The White Rosettes and the Conductor-Choir Bond
I spent Wednesday evening with my friends the White Rosettes in Leeds with the remit to feed into their developing vision of two new contest numbers. In part this was a reality-check regarding the ideas they are exploring for a delivery that in places departs significantly from the previous performance tradition of those songs. When you have been getting excited about reimagining music in new ways, it can be useful to have an outsider available to verify that you’re still going to connect with people who are used to hearing it the conventional way.
In this case, the answer was: yes, that’s a great vision, and here are a few adjustments to its execution that will help you realise it more easily.
(The reason the description of this process is written so abstractly is not just due to my penchant for theorising. It’s actually so I don’t give the game away about the detail of what they’re doing. Quite a lot of the audience these songs are intended for read this blog and I don’t want to spoil the surprise.)
I have written before about the notion of ‘benign unintended consequences’, that is, how you can tell something was a good idea because it delivers unanticipated side-effects that are also beneficial. Usually I think about this in terms of things like rehearsal techniques, but I was noticing it here in terms of the tweaks we were making to the shaping of some passages. We’d make one small change, and all kinds of other things would sort themselves out without needing specific attention.
So that’s a useful feedback process to note: you can tell if a change is what the music was asking for if it shortens your to-do list of other changes to make.
When developing the performance of songs new to an ensemble, a lot of the work is in taking the general shape of the whole, and colouring it in, finding the shape and texture that brings the surface of the music to life. (The image that comes to mind here is that of the Magic Eye pictures - despite the fact that I am hopeless of seeing the hidden pictures in those.)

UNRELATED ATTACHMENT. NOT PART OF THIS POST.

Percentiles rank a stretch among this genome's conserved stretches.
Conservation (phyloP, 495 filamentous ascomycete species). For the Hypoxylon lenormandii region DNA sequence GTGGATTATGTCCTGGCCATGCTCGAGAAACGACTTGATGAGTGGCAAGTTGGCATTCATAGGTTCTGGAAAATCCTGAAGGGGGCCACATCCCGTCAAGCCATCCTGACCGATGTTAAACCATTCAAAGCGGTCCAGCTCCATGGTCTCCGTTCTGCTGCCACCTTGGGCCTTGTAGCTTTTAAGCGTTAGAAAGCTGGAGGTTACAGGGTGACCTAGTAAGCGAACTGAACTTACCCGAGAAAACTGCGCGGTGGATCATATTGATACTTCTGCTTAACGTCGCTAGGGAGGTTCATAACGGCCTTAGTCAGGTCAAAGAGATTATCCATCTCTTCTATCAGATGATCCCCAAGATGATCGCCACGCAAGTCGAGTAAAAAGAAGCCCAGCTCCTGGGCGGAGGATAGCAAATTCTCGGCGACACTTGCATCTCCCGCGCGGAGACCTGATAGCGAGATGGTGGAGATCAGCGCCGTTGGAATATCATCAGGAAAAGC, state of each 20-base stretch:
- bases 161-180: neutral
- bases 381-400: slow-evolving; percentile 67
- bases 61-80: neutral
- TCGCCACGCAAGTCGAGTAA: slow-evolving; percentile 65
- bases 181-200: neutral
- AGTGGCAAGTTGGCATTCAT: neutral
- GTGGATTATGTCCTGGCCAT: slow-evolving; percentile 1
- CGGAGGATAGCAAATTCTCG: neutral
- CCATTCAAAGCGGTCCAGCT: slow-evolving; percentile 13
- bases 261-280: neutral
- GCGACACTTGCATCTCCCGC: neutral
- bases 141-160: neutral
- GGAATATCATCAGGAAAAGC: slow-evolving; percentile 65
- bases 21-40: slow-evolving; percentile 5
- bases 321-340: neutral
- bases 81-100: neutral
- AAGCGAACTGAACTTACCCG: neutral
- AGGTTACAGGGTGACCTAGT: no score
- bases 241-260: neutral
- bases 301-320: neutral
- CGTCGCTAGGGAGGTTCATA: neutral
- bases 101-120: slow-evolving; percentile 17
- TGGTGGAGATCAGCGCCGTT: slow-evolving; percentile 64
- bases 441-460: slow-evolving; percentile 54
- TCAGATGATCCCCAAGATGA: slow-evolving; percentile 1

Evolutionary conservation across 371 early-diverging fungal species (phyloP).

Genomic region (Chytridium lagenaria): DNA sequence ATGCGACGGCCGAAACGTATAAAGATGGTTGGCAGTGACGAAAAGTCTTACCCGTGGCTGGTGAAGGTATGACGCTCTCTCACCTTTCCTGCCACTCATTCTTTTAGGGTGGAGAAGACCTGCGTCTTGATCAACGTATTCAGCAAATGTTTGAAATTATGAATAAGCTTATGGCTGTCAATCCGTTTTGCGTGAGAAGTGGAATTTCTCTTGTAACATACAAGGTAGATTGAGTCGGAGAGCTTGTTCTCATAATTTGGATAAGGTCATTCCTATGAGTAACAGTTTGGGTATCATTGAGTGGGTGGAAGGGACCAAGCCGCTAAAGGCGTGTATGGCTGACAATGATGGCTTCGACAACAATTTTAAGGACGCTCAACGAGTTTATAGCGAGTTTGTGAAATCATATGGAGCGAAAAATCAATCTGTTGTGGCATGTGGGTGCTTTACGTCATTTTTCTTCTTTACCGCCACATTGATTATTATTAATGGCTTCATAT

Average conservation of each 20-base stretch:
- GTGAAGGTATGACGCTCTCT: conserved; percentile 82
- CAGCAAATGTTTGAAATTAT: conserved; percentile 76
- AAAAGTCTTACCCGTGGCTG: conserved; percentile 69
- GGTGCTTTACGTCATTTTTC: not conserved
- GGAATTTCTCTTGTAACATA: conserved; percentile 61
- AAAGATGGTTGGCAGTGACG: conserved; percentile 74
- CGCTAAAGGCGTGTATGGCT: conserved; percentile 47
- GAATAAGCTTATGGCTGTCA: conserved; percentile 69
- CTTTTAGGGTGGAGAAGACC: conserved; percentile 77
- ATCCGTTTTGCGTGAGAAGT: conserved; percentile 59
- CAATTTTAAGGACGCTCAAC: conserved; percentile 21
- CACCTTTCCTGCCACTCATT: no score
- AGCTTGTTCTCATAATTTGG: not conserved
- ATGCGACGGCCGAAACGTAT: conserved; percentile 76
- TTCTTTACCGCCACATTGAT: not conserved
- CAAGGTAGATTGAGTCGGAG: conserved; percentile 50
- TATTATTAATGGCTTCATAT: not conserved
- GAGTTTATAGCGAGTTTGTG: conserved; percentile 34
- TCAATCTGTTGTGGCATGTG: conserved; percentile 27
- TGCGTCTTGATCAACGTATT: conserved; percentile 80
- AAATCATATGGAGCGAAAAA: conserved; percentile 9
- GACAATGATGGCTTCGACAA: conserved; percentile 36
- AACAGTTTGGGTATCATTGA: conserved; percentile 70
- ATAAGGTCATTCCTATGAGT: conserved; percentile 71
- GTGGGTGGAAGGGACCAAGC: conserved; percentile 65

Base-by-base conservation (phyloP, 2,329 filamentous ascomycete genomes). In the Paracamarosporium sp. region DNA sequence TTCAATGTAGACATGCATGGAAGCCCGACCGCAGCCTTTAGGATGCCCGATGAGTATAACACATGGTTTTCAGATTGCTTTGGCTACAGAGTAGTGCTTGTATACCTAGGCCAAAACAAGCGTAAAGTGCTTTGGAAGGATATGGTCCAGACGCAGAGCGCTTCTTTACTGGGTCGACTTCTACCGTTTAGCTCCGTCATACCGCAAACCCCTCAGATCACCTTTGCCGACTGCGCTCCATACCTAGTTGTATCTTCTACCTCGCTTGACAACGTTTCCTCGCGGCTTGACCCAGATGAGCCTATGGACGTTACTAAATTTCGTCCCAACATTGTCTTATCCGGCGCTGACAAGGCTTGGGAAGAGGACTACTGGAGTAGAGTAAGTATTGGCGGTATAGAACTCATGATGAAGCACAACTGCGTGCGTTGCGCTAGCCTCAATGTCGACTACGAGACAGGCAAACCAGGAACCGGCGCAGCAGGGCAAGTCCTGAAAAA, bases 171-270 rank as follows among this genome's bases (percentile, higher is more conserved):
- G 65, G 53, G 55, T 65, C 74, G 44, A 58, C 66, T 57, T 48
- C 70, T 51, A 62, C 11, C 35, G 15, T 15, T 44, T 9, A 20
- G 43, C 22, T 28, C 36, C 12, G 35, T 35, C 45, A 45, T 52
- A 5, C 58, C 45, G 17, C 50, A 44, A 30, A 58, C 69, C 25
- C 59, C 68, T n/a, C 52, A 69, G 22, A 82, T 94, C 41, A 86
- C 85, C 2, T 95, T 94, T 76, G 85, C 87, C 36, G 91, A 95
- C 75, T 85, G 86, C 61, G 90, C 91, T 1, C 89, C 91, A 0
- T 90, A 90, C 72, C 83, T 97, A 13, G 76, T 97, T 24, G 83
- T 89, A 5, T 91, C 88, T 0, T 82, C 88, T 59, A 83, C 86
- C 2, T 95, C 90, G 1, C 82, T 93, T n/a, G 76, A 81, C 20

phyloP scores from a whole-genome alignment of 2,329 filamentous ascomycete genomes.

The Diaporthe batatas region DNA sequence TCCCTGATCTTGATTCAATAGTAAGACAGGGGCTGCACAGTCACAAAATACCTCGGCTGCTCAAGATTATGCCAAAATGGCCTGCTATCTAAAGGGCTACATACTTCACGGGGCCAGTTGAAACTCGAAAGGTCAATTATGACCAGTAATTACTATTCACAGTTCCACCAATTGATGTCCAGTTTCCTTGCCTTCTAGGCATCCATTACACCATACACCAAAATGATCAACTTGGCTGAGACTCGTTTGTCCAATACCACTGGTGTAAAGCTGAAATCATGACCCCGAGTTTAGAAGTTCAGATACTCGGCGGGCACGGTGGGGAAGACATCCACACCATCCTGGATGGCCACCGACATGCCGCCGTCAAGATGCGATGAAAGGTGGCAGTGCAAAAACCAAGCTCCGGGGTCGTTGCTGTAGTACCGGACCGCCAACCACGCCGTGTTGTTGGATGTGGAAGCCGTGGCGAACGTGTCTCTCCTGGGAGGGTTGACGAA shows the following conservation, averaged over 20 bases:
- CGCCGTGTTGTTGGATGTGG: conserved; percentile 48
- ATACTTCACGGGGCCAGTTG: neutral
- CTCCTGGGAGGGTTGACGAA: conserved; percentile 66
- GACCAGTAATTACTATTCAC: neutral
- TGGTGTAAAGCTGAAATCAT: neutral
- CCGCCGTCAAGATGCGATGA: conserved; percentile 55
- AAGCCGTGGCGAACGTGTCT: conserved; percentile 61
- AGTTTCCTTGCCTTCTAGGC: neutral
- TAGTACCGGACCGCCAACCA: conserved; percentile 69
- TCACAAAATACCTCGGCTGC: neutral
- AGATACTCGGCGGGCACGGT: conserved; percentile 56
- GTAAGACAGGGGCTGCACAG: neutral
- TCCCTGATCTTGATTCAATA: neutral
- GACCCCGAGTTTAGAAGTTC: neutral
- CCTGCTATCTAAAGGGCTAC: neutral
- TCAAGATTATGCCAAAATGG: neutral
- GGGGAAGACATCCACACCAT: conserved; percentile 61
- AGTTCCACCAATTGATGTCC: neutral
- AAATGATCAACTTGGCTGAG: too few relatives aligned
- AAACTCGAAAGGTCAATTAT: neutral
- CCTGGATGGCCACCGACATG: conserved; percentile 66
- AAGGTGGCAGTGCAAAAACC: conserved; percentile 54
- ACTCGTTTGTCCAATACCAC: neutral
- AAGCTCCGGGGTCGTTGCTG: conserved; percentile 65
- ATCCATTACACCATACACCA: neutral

Several times during this process, we found that the key to bringing out a particular moment wasn’t actually to do anything to the detail itself, but to change what happens immediately before it. For instance, there was particular vocal colour they were introducing at the moment of a harmonic change that was exactly what was needed, but which wasn’t producing the impact it should because the previous phrase was too similar.
The White Rosettes’ director, Sally McLean, is one of the four conductors whose technique I profiled in detail in my second book; she remains the most consistently successful barbershop director in the UK and is a joy to watch in action. On this encounter, I was particularly noticing the relationship between her ears and her gestures, as I am in the middle of writing a series of posts about expressive gesture (coming soon!).
When a director and ensemble inhabit what Merleau-Ponty refers to as ‘the same house of being’, you move beyond a world in which the director displays for the chorus to follow, into a space that is much more deeply interactive. You can hear in the musical texture where the conductor is focusing their attention, and how they are mentally inviting the singers to bridge the gap between the physical sound in the room and their imagined ideal. You see gestural changes that are far too subtle to effect consciously or deliberately, but which are instead part of the director’s thought process.
That’s what’s going on when I say I enjoy watching Sal listen chords into tune.